Beth Bailey’s “The Etiquette of Masculinity and Femininity” referred to courtship as an acknowledged charade. It implied an almost rebellious quality in conforming wholly during courtship: “One way women could employ gender etiquette to challenge men was by conforming to the etiquette absolutely. Women could become so feminine and submissive that men felt inadequate because they could not possibly be masculine enough to meet all the demands created by absolute submission” (116). Is the impossibility of fulfilling these demands the only thing that makes complete submission threatening? Does submitting completely to etiquette rules, on either person’s part, make the behavior seem natural or completely affected to the partner? The passage goes on to say that “Impeccable manners without dominance were not masculine” (117). If someone perceived the behavior of who they were courting or who they were being courted by to be completely natural or a complete charade, how could control be asserted or identity differentiated? How is the courtship affected if there is no sense that something is being controlled or a desire is being repressed?
Barbara Ehrenreich’s article “Playboy Joins the Battle of the Sexes” suggests that “through its articles, its graphics and its advertisements, Playboy presented, by the beginning of the sixties, something approaching a coherent program for the male rebellion: a critique of marriage, a strategy for liberation (reclaiming the indoors as a realm for masculine pleasure) and a utopian vision (defined by its unique commodity ensemble)” (50). How is reclaiming the indoors as a realm of masculine power a strategy for liberation –if Hefner’s thought doesn’t see it as a space that has been claimed by women, would reclaiming it be a strategy for liberation? If the “indoors” or domestic hadn’t been claimed by either gender, would a rebellion of domesticity be successful by reclaiming the indoors? Ehrenreich claims that the magazine’s message was not eroticism, but escape –“literal escape from the bondage of breadwinning” (51). She also notes that while the magazine resisted the “conventional male role,” it didn’t resist work or consumerist values, but encouraged them. How has and how do consumerist values play a part in shaping restrictive gender norms and expectations? Can a magazine, or any source of dialogue, resist any conventions without resisting consumerist and capitalist values?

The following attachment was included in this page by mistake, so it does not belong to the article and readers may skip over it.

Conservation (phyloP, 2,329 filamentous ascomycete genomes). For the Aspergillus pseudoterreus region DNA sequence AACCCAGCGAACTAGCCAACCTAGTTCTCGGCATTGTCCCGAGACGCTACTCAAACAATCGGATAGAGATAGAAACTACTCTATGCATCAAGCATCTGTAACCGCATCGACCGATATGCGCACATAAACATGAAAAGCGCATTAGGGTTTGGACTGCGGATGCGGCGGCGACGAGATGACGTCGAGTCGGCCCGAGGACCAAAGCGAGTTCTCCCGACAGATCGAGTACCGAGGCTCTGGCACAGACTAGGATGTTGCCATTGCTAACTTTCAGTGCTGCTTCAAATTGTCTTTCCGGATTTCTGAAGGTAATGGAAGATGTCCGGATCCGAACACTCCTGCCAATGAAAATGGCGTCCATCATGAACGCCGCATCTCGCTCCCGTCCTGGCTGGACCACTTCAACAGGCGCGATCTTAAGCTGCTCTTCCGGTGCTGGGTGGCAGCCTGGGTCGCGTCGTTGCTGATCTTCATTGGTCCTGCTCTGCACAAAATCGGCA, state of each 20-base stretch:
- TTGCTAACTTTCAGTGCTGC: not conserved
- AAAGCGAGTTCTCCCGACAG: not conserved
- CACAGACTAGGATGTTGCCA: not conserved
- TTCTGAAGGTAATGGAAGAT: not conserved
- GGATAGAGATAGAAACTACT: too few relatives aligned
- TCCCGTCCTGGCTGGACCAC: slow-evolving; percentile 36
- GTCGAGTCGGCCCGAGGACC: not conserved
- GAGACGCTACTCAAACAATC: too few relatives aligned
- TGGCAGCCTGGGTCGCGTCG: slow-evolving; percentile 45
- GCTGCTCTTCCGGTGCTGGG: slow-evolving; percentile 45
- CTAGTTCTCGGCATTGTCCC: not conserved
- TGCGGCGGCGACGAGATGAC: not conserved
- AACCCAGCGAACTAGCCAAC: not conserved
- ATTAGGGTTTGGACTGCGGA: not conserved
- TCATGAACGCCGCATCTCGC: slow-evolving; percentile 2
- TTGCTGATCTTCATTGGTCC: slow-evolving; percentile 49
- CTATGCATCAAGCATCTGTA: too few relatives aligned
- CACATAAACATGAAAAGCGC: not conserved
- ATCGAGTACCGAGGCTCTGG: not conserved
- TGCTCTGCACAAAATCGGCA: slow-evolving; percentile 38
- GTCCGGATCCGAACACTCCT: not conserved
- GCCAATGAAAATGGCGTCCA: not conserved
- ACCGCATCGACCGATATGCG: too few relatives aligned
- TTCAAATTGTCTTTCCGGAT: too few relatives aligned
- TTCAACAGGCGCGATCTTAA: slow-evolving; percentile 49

I found several of this week’s readings depressing, particularly the ones on Playboy, Beatlemania, and etiquette. They all seem to suggest that committed or monogamous adult relationships can only be a source of pleasure for the one in the relationship who has the most power at a given time. The article on Beatlemania suggests that female fans found acts like Elvis and the Beatles appealing either because of their rebellious sleaziness or unthreatening androgyny –appealing to fans by carrying personas that were the opposite of what was considered at the time “appropriate” men to marry. The article on Playboy presented quotes from Hefner who believed domesticity to be a “slow death,” and a “gray miasma of conformity.” To suggest that resisting domesticity is an act of rebellion is to assume that there is no pleasure in marriage or that the pleasure is seemingly false either because it’s based on power negotiations between the couple or found in the act of conforming to a conventional expectation. What does this suggest about desire? Is all desire in a relationship self-serving or can it take more subtle forms?